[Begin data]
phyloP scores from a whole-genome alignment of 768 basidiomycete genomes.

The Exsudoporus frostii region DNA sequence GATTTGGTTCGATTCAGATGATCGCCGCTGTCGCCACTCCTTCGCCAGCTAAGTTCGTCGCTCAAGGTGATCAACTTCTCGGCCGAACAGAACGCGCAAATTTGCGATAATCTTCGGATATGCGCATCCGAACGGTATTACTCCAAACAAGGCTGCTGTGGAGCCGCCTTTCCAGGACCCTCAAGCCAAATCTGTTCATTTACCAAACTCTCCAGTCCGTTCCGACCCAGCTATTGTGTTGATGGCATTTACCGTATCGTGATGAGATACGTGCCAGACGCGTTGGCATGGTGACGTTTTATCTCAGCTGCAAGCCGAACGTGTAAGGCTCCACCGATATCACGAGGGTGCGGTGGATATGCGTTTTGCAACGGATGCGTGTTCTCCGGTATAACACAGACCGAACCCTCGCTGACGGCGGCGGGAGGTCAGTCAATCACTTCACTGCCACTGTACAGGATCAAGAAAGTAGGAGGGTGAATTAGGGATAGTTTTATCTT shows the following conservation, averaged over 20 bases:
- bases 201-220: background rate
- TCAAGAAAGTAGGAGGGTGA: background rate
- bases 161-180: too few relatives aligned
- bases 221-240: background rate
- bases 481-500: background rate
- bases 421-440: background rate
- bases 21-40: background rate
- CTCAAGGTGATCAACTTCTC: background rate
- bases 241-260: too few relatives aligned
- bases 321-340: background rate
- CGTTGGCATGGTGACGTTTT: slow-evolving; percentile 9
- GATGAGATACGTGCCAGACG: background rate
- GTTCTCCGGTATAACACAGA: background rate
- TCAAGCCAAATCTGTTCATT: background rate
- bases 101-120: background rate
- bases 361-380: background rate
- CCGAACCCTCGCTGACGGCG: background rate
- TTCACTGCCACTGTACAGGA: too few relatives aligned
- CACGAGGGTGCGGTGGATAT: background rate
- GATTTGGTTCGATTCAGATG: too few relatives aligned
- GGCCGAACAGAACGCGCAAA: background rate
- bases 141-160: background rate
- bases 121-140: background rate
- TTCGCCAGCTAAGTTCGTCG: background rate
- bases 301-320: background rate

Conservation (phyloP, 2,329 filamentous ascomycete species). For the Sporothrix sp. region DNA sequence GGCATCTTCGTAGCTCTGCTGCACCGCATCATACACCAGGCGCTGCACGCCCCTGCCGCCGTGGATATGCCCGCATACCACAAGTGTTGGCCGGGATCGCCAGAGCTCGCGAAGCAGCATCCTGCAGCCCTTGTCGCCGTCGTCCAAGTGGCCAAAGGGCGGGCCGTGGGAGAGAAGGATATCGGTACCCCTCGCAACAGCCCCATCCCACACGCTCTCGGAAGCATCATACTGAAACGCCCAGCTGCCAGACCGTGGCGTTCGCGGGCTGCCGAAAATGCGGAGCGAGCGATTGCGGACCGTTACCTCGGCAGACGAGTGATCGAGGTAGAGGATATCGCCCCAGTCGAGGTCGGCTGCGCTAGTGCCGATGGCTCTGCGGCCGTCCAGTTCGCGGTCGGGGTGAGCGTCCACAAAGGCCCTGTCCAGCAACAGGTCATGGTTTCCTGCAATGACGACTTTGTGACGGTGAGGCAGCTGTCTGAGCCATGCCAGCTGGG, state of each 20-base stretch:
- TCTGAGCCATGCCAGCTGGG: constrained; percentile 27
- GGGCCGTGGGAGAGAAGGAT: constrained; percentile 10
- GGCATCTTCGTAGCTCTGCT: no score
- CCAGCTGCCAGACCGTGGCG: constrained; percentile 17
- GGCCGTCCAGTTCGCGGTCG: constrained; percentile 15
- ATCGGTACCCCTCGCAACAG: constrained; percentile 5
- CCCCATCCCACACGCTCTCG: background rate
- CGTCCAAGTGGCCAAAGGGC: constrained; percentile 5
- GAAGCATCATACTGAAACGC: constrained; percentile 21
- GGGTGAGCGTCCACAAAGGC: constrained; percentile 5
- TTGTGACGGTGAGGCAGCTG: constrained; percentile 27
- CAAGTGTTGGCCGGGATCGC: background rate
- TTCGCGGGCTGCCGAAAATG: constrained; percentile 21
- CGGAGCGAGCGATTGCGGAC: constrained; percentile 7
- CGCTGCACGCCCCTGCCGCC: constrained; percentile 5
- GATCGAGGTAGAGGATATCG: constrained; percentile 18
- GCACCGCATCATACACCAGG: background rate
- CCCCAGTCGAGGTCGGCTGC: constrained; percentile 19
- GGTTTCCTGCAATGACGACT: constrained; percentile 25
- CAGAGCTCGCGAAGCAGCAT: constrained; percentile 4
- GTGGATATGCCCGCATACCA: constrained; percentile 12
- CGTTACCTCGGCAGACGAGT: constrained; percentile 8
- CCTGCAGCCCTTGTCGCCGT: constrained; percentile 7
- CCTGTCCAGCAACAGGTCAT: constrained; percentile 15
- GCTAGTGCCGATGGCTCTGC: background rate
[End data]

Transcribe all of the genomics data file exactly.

phyloP scores from a whole-genome alignment of 768 basidiomycete genomes.

The Exsudoporus frostii region DNA sequence GATTTGGTTCGATTCAGATGATCGCCGCTGTCGCCACTCCTTCGCCAGCTAAGTTCGTCGCTCAAGGTGATCAACTTCTCGGCCGAACAGAACGCGCAAATTTGCGATAATCTTCGGATATGCGCATCCGAACGGTATTACTCCAAACAAGGCTGCTGTGGAGCCGCCTTTCCAGGACCCTCAAGCCAAATCTGTTCATTTACCAAACTCTCCAGTCCGTTCCGACCCAGCTATTGTGTTGATGGCATTTACCGTATCGTGATGAGATACGTGCCAGACGCGTTGGCATGGTGACGTTTTATCTCAGCTGCAAGCCGAACGTGTAAGGCTCCACCGATATCACGAGGGTGCGGTGGATATGCGTTTTGCAACGGATGCGTGTTCTCCGGTATAACACAGACCGAACCCTCGCTGACGGCGGCGGGAGGTCAGTCAATCACTTCACTGCCACTGTACAGGATCAAGAAAGTAGGAGGGTGAATTAGGGATAGTTTTATCTT shows the following conservation, averaged over 20 bases:
- bases 201-220: background rate
- TCAAGAAAGTAGGAGGGTGA: background rate
- bases 161-180: too few relatives aligned
- bases 221-240: background rate
- bases 481-500: background rate
- bases 421-440: background rate
- bases 21-40: background rate
- CTCAAGGTGATCAACTTCTC: background rate
- bases 241-260: too few relatives aligned
- bases 321-340: background rate
- CGTTGGCATGGTGACGTTTT: slow-evolving; percentile 9
- GATGAGATACGTGCCAGACG: background rate
- GTTCTCCGGTATAACACAGA: background rate
- TCAAGCCAAATCTGTTCATT: background rate
- bases 101-120: background rate
- bases 361-380: background rate
- CCGAACCCTCGCTGACGGCG: background rate
- TTCACTGCCACTGTACAGGA: too few relatives aligned
- CACGAGGGTGCGGTGGATAT: background rate
- GATTTGGTTCGATTCAGATG: too few relatives aligned
- GGCCGAACAGAACGCGCAAA: background rate
- bases 141-160: background rate
- bases 121-140: background rate
- TTCGCCAGCTAAGTTCGTCG: background rate
- bases 301-320: background rate

Conservation (phyloP, 2,329 filamentous ascomycete species). For the Sporothrix sp. region DNA sequence GGCATCTTCGTAGCTCTGCTGCACCGCATCATACACCAGGCGCTGCACGCCCCTGCCGCCGTGGATATGCCCGCATACCACAAGTGTTGGCCGGGATCGCCAGAGCTCGCGAAGCAGCATCCTGCAGCCCTTGTCGCCGTCGTCCAAGTGGCCAAAGGGCGGGCCGTGGGAGAGAAGGATATCGGTACCCCTCGCAACAGCCCCATCCCACACGCTCTCGGAAGCATCATACTGAAACGCCCAGCTGCCAGACCGTGGCGTTCGCGGGCTGCCGAAAATGCGGAGCGAGCGATTGCGGACCGTTACCTCGGCAGACGAGTGATCGAGGTAGAGGATATCGCCCCAGTCGAGGTCGGCTGCGCTAGTGCCGATGGCTCTGCGGCCGTCCAGTTCGCGGTCGGGGTGAGCGTCCACAAAGGCCCTGTCCAGCAACAGGTCATGGTTTCCTGCAATGACGACTTTGTGACGGTGAGGCAGCTGTCTGAGCCATGCCAGCTGGG, state of each 20-base stretch:
- TCTGAGCCATGCCAGCTGGG: constrained; percentile 27
- GGGCCGTGGGAGAGAAGGAT: constrained; percentile 10
- GGCATCTTCGTAGCTCTGCT: no score
- CCAGCTGCCAGACCGTGGCG: constrained; percentile 17
- GGCCGTCCAGTTCGCGGTCG: constrained; percentile 15
- ATCGGTACCCCTCGCAACAG: constrained; percentile 5
- CCCCATCCCACACGCTCTCG: background rate
- CGTCCAAGTGGCCAAAGGGC: constrained; percentile 5
- GAAGCATCATACTGAAACGC: constrained; percentile 21
- GGGTGAGCGTCCACAAAGGC: constrained; percentile 5
- TTGTGACGGTGAGGCAGCTG: constrained; percentile 27
- CAAGTGTTGGCCGGGATCGC: background rate
- TTCGCGGGCTGCCGAAAATG: constrained; percentile 21
- CGGAGCGAGCGATTGCGGAC: constrained; percentile 7
- CGCTGCACGCCCCTGCCGCC: constrained; percentile 5
- GATCGAGGTAGAGGATATCG: constrained; percentile 18
- GCACCGCATCATACACCAGG: background rate
- CCCCAGTCGAGGTCGGCTGC: constrained; percentile 19
- GGTTTCCTGCAATGACGACT: constrained; percentile 25
- CAGAGCTCGCGAAGCAGCAT: constrained; percentile 4
- GTGGATATGCCCGCATACCA: constrained; percentile 12
- CGTTACCTCGGCAGACGAGT: constrained; percentile 8
- CCTGCAGCCCTTGTCGCCGT: constrained; percentile 7
- CCTGTCCAGCAACAGGTCAT: constrained; percentile 15
- GCTAGTGCCGATGGCTCTGC: background rate